The Marvels represents Disney’s latest effort in a comic book movie genre that hasn’t had a monster hit since 2021’s Spider-Man: No Way Home. Amid the ongoing (as of Wednesday) SAG-AFTRA strike, the film celebrated its release at Sphere in Las Vegas Tuesday with appearances from director Nia DaCosta, Marvel godfather Kevin Feige, and in the shadow of the towering visage of The Marvels own equal-parts-adorable-and-horrifying cat-squid creature Goose projected on Sphere’s massive exo-sphere LED screen.
Notably absent, thanks to the strike, were the movie’s strongest assets, its actors, including Brie Larson’s Carol Danvers, the titular Captain Marvel back at the forefront for the first time since her deus ex machina save moment in Avengers: Endgame.
However, this film couldn’t be more polar opposite of Endgame. That movie carried with it the morbid ending of the preceding Avengers: Infinity War and the ramifications of an entire Marvel Cinematic Universe on the cusp of extinction. Also gone is the weighty self-seriousness of 2019’s Captain Marvel. Indeed, in The Marvels we get to have some fun with these heroes.
And fun is the word in The Marvels — that is what the film is. Iman Vellani brings a refreshing influx of energy as Kamala Kahn. She is the star of this show without a doubt and brings Larson and co-lead Teyonah Paris up with her. Larson’s performance as Danvers, previously somewhat dull, receives a massive boost from her supporting cast. This version of Captain Marvel, essentially playing the metaphorical straight man to Vellani’s more comedic performance, is much more enjoyable to watch than previous Marvel appearances. Boosted is Samuel L. Jackson’s portrayal of Nick Fury by the light, airy demeanor of The Marvels, quite the juxtaposition from his starring role in the dark, monotonous streaming effort Secret Invasion. He finds new life here.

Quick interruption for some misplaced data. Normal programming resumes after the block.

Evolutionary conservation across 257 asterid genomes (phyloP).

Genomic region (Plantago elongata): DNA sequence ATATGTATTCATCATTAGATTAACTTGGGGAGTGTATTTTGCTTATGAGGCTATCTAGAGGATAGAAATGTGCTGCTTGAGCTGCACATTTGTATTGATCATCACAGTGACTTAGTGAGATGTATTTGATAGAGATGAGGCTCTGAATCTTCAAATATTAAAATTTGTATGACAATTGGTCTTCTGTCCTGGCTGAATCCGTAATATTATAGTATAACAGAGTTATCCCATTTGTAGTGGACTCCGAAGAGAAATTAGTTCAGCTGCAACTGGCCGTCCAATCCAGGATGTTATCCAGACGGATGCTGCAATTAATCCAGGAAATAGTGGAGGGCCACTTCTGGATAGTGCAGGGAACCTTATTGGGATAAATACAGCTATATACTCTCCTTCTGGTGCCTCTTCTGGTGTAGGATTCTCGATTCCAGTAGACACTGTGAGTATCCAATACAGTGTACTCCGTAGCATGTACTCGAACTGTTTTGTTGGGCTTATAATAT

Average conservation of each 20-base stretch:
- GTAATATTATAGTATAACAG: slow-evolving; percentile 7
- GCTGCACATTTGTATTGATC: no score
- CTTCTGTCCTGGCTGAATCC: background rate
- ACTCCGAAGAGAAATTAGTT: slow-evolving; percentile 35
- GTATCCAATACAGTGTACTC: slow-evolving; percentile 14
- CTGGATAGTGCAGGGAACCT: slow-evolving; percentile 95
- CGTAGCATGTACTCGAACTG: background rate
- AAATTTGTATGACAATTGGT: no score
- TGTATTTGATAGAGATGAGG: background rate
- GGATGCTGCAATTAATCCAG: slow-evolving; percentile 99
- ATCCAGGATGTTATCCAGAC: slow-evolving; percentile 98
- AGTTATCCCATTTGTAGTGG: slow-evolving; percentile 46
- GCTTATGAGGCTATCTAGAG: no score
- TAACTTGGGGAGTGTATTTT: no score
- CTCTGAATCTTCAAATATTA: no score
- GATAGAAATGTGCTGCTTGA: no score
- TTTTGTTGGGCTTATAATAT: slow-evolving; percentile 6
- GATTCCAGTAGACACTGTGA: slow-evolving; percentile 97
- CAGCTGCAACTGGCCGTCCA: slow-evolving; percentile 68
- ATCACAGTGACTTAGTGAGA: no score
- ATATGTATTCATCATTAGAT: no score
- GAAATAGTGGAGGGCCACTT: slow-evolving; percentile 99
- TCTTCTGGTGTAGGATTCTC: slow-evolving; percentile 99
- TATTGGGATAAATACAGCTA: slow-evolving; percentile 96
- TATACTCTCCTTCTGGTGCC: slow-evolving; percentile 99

Credit must be given as well to The Marvels fight choreography, which feels different when compared to other MCU efforts. Its fast-moving, almost musical movement makes the early hand-to-hand combat feel like a dance as much as a fight and is fun to watch.
The Marvels does see itself verge onto the sillier side of the genre. There are a minimum of two moments in the film that may verge into the “too silly” territory, depending on the viewers’ tastes. These moments speak more to The Marvels nature as a light-hearted family comedy than world-ending comic book fare. At a brisk 105 minutes, The Marvels never overstays its welcome. Although this means the film doesn’t spend enough time on the moments that work, it also doesn’t dwell on moments that don’t.
This effort does not redefine the comic book movie, nor should it be used as a blueprint for all future Marvel films. However, it does bring a needed breath of fresh air to a genre that feels like it is regularly buckling under the weight of its past. For that, and for dynamic performances from Iman Vellani and her other co-leads, The Marvels earns its recommendation.